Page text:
The Pseudocraters at Skutustadagigar of Lake Myvatn are one of my favorites geological features in Iceland. Let me explain to you why the Skutustadir craters are not 'real ones' and give you some tips to plan your walk around the pond and on some of them.
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About Skutustadir Iceland - the Lake Myvatn Pseudocraters
Skútustadagígar is the area South of Lake Myvatn around the pond Stakholstjorn where the famous pseudocraters can be found (see next section to understand why they are not real craters). The Skutustadir Farm is named after an ancient hero called Viga-Skuta and allows us to get up close and climbs some of those beautiful shaped pseudocraters.
PLANNING TIPS - Skútustadagígar pseudocraters Iceland
How to get to Skutustadir
- Lake Myvatn is in the North part of Iceland along Road 1, over 1 hour drive from Akureyri
- The Skútustadagígar Pseudocraters walking path is on the South section of Lake Myvatn
The pseudo-craters are included in both travel guides that I wrote to help you plan your road trip around Iceland and make the most of your time:
Visiting Skútustadagígar pseudo-craters Myvatn
- Large carpark, and across the road is a cafe, a station and toilets as well as a hotel/restaurant
- The easy walk around the pond can be done in 1 hour (see map below). Some pseudocraters can be climbed, others are protect and cannot be approached
- I think the beginning of the hike has the best views on the West side
- I recommend the use of a fly net in summer. The area is famous for those annoying bugs especially so close to the water. I had some in September but it was bearable.
- And Check out my complete article with detailed suggestions and tips on what to wear and pack for Iceland to stay warm and comfortable
Accommodation in Myvatn
Not far is the Dimmuborgir Guesthouse, one of my favorite places to stay in Iceland (I booked myself and paid entirely for my stay). Right next to the lake and with the Hverfjall crater in the background... perfect! Check out photos and book
Skutustadir Walk Map
Below is the map of the path that takes you all the way around the Stakholstjörn pond to see most of the pseudocraters:
Walking up the first Myvatn pseudocrater at Skutustagigar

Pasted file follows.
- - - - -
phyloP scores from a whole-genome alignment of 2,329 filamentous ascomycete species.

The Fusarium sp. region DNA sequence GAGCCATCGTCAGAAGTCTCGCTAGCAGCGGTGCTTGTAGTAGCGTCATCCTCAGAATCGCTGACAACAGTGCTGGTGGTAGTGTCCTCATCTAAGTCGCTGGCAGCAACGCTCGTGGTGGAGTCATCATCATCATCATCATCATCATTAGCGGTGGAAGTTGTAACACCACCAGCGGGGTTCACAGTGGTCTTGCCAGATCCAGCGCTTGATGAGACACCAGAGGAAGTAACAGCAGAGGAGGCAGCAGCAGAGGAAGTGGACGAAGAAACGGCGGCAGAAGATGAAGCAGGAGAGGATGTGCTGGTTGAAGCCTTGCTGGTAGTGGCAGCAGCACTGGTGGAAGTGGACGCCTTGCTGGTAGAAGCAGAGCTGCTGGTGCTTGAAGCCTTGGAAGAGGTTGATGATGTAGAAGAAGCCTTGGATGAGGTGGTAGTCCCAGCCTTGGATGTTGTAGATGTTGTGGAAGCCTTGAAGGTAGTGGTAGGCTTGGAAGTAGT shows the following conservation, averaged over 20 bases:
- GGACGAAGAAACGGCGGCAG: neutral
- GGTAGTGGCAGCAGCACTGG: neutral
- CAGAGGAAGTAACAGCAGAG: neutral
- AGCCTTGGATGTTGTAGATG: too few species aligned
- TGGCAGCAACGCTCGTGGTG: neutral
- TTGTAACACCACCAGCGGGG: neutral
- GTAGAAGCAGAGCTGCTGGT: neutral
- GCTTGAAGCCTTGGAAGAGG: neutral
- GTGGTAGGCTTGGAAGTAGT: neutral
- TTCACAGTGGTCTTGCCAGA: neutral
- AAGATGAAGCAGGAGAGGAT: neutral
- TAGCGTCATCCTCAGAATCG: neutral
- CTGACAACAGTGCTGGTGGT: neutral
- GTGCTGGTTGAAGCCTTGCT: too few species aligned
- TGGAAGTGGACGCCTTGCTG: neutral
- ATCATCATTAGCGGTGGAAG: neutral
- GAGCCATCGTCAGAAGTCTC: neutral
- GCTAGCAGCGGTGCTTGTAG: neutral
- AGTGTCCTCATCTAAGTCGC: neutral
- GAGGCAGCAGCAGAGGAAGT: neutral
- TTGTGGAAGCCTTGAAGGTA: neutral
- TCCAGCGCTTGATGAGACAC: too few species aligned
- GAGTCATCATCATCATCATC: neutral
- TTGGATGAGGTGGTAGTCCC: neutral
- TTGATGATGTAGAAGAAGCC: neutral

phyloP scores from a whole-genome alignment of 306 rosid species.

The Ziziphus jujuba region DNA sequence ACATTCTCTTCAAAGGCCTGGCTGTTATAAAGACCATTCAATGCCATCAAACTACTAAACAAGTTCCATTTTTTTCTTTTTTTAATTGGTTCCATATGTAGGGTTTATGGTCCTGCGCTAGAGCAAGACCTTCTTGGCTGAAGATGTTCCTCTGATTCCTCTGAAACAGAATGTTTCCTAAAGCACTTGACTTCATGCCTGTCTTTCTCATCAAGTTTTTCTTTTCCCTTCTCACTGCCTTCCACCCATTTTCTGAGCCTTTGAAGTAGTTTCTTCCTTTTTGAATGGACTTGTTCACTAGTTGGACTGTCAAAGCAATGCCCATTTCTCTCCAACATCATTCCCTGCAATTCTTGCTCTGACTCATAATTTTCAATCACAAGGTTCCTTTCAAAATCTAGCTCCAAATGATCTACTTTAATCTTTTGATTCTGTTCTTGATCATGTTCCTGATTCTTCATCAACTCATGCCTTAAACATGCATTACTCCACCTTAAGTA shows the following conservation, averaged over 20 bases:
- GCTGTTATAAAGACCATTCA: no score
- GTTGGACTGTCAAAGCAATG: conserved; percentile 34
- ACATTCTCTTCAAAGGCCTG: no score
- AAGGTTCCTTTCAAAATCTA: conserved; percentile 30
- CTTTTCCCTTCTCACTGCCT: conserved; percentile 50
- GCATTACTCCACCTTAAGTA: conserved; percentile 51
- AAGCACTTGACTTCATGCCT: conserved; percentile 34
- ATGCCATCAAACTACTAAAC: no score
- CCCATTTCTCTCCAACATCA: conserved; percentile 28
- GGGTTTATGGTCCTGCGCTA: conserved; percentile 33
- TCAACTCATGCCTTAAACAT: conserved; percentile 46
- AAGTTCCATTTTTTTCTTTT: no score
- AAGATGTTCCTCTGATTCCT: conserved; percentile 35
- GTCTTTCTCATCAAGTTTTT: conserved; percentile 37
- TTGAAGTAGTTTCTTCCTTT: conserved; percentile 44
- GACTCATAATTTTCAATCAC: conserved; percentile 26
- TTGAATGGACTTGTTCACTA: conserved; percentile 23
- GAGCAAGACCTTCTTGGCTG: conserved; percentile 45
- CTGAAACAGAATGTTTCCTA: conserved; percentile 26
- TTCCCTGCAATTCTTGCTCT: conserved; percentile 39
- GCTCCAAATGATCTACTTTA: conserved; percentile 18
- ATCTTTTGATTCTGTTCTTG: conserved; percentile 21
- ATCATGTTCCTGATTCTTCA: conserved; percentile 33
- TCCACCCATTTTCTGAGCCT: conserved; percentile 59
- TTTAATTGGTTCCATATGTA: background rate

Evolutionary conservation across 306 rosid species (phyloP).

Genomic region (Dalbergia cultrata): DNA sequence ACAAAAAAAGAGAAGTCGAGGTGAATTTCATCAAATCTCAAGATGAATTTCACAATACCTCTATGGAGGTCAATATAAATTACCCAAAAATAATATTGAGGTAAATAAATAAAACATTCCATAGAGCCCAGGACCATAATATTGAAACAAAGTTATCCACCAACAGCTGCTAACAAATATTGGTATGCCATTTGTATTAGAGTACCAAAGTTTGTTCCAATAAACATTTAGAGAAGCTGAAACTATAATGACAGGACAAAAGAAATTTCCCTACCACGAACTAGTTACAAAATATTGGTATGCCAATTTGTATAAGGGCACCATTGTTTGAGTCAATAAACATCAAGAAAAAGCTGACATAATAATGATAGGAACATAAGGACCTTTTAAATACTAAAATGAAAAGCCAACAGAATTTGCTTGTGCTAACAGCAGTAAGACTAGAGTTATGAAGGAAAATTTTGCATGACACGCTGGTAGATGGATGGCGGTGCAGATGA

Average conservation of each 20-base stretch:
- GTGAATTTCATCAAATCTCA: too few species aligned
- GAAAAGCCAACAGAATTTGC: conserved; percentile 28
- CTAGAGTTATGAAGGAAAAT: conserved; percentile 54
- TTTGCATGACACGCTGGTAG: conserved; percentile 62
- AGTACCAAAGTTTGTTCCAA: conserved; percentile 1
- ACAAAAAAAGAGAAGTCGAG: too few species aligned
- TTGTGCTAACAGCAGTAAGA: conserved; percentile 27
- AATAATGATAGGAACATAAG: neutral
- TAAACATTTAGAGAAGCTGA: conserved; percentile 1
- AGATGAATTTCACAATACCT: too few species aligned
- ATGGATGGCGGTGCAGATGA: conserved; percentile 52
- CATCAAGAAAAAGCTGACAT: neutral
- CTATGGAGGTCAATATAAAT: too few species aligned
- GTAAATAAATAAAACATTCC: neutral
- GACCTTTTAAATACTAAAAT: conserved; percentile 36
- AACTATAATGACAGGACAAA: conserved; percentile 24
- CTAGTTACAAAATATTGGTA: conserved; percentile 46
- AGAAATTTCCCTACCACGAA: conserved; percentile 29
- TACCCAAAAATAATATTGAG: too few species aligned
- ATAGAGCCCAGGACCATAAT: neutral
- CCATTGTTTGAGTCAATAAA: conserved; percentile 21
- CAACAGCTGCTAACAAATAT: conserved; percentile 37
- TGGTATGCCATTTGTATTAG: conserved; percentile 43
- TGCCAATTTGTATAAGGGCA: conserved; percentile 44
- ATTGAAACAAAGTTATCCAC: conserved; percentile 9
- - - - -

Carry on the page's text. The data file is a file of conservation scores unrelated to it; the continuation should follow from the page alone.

I started the walk around the pseudocraters early morning I was lucky that the wind was down and got rewarded with beautiful reflections.
The first crater you encounter can be circled. See the people below, it gives you and idea for the size of the pseudocrater:
From the top of 2 pseudocraters, you get nice views of the area and sometimes the company of sheeps
The geology behind the Skutustadir craters
Here is the information I found at the Myvatn visitor center where thay have very nice displays:
“The planet Mars has recently found to harbour a large groups of craters that seem to have formed by steam explosions as glowing hot lava flowed over frozen ground. Such “pseudocraters” from on Erath as lava runs over wet sedimenet or into the sea. Most of Eearth’s pseudocraters are in Iceland and they are rare elsewhere. Scientific interest in them has increased after the Mars discovery. The pseudocrater by lake Myvatn are among the largest and most beautifully shaped on Earth.
The Myvatn pseudocraters were formed as lava entered a large lake (a precursor of Lake Myvatn), trapping its wet sediment underneath. First, many eruptions take place and a platform of fine-grained material is built up. Later, a few eruption vents take over, the water supply diminishes and well-shaped crater cones develop on top of the platform. The molten lava moves like a thin sheet inside a stationary crust. The lower crust breaks and the hot lava makes contact with the water-logged sediment underneath triggering violent steam eruptions. The lava continues to flow inside the crust envelope and feeds the steam eruptions.
Now the craters are covered by grass because midges fertilize the soil when they die.”
Walking along the Stakholstjorn pond and the shores of Lake Myvatn
After that I walked by down and continue on the path along the pond. Apart from the flies this is a very enjoybale walk. However the first part had the best views as you can see in the pictures.
Note: If you don't want to book everything yourself, consider booking a Self-Drive Tour Package (see my article to help you choose)
The first pseudo-craters of Myvatn remain accessible in Winter.
You cannot do the whole loop. But the path and staircases to get on top of the first ones are easy to walk.
The view is just very different: the pond is covered in snow and the landscape is all black and white.
See my article about Myvatn in Winter
Want to see more of Iceland's beauty?
What do you think of those prefect shapes?